Popular Economics Weekly

Many well-paying American jobs are not disappearing—neither into computers, nor overseas, says the Bureau of Labor Statistics (BLS). And there will be a terrific need to repair and rebuild our aging infrastructure—to the tune of $2 trillion over the next 5 years if we want to bring it up to standard, according to the American Society of Civil Engineers.

Total employment is expected to increase by 10 percent from 2008 to 2018. However, the 15.3 million jobs expected to be added by 2018 will not be evenly distributed across major industry and occupational groups. Changes in consumer demand, improvements in technology, and many other factors will contribute to the continually changing employment structure of the U.S. economy.

Many will be service jobs—in health care, construction, and professional services followed by business, management and financial services. The shift in the U.S. economy away from goods-producing in favor of service-providing is expected to continue, says the BLS. Service-providing industries are anticipated to generate approximately 14.5 million new wage and salary jobs in the next 10 years. As with goods-producing industries, growth among service-providing industries will vary.

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Construction. Employment in construction is expected to rise 19 percent. Demand for commercial construction and an increase in road, bridge, and tunnel construction will account for the bulk of job growth.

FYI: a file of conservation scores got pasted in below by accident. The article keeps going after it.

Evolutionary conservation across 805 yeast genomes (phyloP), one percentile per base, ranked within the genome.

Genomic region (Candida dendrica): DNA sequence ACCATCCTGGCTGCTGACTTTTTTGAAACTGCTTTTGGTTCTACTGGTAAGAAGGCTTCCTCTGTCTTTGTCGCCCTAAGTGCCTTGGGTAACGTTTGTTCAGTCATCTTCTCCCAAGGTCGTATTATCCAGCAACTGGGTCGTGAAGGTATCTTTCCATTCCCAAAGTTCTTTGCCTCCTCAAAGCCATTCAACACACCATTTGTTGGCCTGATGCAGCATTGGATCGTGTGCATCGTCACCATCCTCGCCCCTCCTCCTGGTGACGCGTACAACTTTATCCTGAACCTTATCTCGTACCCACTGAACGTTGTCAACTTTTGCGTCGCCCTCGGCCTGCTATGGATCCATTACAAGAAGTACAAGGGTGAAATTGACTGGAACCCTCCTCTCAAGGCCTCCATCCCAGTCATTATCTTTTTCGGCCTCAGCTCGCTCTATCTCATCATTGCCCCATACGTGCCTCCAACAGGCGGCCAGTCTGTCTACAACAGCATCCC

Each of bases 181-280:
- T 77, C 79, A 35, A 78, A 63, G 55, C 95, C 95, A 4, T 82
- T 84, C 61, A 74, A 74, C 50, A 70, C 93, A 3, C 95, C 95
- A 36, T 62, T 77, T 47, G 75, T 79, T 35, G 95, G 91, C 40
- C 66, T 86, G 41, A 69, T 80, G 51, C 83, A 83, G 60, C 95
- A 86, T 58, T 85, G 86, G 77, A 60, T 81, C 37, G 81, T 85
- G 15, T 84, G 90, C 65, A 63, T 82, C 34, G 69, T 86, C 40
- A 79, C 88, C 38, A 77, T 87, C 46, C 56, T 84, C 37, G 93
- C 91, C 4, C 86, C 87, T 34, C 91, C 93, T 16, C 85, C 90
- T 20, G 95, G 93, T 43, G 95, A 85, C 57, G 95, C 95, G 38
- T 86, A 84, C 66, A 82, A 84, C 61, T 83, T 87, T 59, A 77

Manufacturing. Overall employment in this sector will decline by 9 percent as productivity gains, automation, and international competition adversely affect employment in most manufacturing industries. Employment in household appliance manufacturing is expected to decline by 24 percent over the decade. Similarly, employment in machinery manufacturing, apparel manufacturing, and computer and electronic product manufacturing will decline as well. However, employment in a few manufacturing industries will increase. For example, employment in pharmaceutical and medicine manufacturing is expected to grow by 6 percent by 2018; however, this increase is expected to add only 17,600 new jobs.

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It’s no surprise therefore that college degrees will be even more necessary for future employment. Bachelor degree holders and higher have just a 4 percent unemployment rate, those with some College or an Associate Degree hover around 8 percent unemployment, while High School grads or less educated are above 10 percent.

Occupations in the associate degree category are projected to grow the fastest, at about 19 percent. In addition, occupations in the master’s and first professional degree categories are anticipated to grow by about 18 percent each, and occupations in the bachelor’s and doctoral degree categories are expected to grow by about 17 percent each. However, occupations in the on-the-job training categories are expected to grow by 8 percent each.

Harlan Green © 2011